The RMS Queen Mary chugs into the harbour in New York City in June of 1945, still sporting the grey assemblage it was given during World War II. The story behind the colour of the British passenger liner is directly tied to one of the most unique nicknames in all of B.C. high school sports. (Public domain photo courtesy National Archives Catalog)
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A Sunday Read: Why do nicknames matter? The origin story of Vancouver’s Lord Byng Grey Ghosts!

VANCOUVER — The best high school nicknames have always carried an understated power.

In just a word or two, they offer not only an instant connection across the generations, but a way of paying homage to unique histories and traditions that each can so proudly call its own.

In fact at their very best, they are so deeply rooted in their time and their community, that in hands of teachers and historians, can themselves become the subjects of classroom study.

At least once a year, that’s precisely what happens in Room 315 at Vancouver’s Lord Byng Secondary School.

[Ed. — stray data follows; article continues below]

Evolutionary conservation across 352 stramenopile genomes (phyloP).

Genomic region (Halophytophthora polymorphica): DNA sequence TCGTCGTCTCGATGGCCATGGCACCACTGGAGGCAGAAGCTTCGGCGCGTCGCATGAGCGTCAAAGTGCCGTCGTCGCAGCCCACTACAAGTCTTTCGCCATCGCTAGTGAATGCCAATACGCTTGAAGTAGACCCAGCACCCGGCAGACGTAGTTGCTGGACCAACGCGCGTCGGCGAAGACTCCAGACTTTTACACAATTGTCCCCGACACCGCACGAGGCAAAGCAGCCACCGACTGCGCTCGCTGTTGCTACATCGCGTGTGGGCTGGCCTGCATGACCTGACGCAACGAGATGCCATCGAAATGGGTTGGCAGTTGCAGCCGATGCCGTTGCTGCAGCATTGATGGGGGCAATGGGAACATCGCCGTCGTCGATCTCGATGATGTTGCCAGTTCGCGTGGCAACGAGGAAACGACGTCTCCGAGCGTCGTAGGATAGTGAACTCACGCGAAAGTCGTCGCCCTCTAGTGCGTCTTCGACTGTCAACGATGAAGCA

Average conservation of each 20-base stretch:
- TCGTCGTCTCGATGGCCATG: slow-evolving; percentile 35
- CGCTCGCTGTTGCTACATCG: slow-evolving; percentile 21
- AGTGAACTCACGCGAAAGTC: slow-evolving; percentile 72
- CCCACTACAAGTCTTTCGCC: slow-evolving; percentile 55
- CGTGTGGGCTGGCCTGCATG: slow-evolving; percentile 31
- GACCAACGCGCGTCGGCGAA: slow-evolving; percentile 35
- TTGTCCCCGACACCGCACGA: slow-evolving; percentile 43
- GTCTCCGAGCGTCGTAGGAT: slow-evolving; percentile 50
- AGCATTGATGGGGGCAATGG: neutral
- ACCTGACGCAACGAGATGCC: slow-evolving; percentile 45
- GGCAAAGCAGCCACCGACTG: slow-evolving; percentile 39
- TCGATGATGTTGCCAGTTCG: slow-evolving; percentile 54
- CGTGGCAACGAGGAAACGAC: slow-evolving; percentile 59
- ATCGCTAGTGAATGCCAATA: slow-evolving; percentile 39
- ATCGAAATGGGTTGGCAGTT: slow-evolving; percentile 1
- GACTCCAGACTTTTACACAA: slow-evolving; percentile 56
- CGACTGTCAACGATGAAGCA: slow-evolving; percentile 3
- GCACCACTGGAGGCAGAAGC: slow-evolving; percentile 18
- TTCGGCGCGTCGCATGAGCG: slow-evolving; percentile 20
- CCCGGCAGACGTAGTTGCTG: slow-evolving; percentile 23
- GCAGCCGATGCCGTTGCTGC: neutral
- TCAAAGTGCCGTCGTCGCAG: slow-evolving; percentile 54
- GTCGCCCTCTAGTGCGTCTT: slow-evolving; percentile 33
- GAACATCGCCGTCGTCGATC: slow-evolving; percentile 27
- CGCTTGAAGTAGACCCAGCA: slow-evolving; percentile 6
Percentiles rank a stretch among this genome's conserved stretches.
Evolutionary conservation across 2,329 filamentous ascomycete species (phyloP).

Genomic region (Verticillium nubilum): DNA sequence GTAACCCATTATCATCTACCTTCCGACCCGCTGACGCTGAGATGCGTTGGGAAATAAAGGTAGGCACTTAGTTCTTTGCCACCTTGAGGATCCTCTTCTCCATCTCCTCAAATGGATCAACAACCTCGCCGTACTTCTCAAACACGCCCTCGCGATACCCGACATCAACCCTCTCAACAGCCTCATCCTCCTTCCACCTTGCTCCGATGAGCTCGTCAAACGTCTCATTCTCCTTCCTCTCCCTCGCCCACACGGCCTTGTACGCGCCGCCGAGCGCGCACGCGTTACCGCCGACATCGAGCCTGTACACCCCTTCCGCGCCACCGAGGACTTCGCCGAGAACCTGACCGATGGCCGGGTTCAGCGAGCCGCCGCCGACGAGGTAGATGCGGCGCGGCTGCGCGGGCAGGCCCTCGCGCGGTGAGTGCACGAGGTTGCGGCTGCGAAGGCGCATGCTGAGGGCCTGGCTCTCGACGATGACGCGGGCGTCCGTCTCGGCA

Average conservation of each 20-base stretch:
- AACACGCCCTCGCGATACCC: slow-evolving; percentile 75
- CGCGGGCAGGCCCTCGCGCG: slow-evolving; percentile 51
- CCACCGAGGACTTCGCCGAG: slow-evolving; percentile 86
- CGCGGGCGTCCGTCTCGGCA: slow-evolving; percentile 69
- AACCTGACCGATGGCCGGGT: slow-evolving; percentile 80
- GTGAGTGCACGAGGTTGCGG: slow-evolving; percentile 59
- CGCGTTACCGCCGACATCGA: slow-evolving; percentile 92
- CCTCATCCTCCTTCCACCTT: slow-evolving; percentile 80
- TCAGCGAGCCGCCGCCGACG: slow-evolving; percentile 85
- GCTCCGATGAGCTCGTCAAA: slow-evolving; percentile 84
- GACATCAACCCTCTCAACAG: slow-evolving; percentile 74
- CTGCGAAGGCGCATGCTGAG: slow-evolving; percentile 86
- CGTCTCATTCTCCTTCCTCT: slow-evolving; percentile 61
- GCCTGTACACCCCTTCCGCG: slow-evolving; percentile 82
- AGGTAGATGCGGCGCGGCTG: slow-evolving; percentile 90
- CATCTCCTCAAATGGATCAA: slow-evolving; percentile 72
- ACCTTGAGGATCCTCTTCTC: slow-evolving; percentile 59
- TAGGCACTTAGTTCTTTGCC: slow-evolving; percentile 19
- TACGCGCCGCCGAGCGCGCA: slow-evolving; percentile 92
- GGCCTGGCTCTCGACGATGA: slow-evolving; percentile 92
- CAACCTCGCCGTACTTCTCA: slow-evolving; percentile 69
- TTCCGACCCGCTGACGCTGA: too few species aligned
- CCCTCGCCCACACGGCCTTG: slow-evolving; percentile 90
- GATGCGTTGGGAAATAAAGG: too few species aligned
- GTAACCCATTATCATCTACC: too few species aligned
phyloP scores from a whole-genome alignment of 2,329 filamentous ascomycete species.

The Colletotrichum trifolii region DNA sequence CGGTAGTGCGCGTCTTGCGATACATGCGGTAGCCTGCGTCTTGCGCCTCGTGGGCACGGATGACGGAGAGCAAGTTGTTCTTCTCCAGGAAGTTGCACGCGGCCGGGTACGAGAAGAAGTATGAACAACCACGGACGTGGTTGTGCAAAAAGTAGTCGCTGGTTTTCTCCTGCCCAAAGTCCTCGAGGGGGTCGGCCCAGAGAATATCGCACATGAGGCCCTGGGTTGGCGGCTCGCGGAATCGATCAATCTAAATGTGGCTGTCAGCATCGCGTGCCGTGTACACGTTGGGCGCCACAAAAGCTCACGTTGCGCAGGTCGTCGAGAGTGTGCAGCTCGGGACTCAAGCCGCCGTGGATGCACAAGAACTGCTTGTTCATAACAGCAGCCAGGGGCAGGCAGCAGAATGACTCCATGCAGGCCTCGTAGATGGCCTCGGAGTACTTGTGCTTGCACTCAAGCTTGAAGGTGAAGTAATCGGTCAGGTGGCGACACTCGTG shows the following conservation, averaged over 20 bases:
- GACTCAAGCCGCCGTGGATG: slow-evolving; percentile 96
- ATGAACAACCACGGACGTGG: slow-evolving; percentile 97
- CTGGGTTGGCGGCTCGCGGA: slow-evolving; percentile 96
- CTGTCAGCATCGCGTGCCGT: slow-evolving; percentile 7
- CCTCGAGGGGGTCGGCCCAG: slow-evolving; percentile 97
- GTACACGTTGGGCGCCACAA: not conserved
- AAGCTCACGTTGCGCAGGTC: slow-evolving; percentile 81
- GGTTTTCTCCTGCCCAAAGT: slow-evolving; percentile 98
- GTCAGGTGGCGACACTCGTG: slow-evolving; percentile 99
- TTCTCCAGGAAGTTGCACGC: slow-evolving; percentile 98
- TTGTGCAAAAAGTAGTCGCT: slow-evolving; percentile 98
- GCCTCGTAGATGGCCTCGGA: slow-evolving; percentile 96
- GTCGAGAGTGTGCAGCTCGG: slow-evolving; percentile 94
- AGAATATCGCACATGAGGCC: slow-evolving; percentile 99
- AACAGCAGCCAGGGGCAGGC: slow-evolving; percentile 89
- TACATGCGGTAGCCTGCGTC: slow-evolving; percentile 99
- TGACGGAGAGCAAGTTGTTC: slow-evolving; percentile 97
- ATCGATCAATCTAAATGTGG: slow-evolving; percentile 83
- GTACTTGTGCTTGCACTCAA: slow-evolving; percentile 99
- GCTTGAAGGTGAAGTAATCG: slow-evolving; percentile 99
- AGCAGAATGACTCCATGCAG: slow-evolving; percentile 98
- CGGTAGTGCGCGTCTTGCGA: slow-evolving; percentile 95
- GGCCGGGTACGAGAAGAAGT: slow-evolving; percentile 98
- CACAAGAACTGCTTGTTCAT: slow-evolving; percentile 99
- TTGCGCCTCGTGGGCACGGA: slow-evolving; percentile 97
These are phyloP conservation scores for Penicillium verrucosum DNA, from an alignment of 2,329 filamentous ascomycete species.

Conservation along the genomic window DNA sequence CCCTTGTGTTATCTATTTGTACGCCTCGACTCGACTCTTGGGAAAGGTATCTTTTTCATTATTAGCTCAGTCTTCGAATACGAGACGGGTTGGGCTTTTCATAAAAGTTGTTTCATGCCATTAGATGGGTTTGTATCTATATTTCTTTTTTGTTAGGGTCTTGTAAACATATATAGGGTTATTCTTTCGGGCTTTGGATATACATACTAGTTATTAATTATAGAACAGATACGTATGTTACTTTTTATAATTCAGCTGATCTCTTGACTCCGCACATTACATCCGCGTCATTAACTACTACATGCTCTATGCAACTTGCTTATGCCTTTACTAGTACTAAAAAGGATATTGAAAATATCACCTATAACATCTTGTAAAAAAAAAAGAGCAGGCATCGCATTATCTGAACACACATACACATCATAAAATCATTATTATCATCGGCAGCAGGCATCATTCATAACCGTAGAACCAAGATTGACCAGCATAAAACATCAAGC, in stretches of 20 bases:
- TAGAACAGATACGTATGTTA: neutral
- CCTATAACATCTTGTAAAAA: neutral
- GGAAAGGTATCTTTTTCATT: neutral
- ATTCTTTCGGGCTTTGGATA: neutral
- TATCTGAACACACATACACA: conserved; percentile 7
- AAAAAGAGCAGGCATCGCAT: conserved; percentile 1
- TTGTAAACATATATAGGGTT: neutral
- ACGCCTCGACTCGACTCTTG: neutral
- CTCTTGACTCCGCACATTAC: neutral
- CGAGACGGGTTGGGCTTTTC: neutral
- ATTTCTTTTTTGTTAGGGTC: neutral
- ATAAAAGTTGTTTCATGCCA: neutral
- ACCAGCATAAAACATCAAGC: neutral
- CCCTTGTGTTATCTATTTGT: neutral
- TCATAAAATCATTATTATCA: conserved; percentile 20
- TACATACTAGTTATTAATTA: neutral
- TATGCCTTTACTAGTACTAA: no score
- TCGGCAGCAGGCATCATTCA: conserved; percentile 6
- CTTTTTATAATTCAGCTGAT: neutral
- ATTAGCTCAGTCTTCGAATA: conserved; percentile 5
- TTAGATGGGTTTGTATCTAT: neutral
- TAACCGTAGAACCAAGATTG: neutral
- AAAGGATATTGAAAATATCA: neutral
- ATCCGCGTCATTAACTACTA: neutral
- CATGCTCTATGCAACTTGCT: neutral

There, in what is one of the school’s original 95-year-old classrooms, social studies teacher/rugby coach Ian MacPhee gets to teach that very lesson.

First, just exactly who was the school’s namesake Julian Byng?

And secondly, how did Lord Byng Secondary’s teams come to be so uniquely known as the Grey Ghosts?

The Lord Byng Grey Ghosts. (Photo property of Wilson Wong 2021. All Rights Reserved)

Well, as part of the Grade 10 curriculum he follows each year, MacPhee teaches his students all about Canada’s involvement in the two World Wars, including the 1917 victory in northern France at the famed Battle of Vimy Ridge where Byng commanded the Canadian troops.

“I teach about Canada’s role in the First World War and how Vimy Ridge was an important part of Canada’s identity, in the fact that they fought as a Canadian unit,” said MacPhee of an event which historians define as a pivotal moment in Canadian nationalism.

So much so that some eight years later, in the fall of 1925, Lord Byng High School was officially opened, its namesake was already some four years into his term as the 12th Governor General of Canada.

Lord Byng boys rugby coach and social studies teacher Ian MacPhee addresses a group of young players. (Photo provided courtesy Lord Byng Athletics 2021. All Rights Reserved)


Sporting a hull over 1,000 feet in length and built at a cost of what today would be over $420 million Cdn, the RMS Queen Mary sailed on its maiden voyage back in May of 1936, representing the epitome of transatlantic luxury liner service.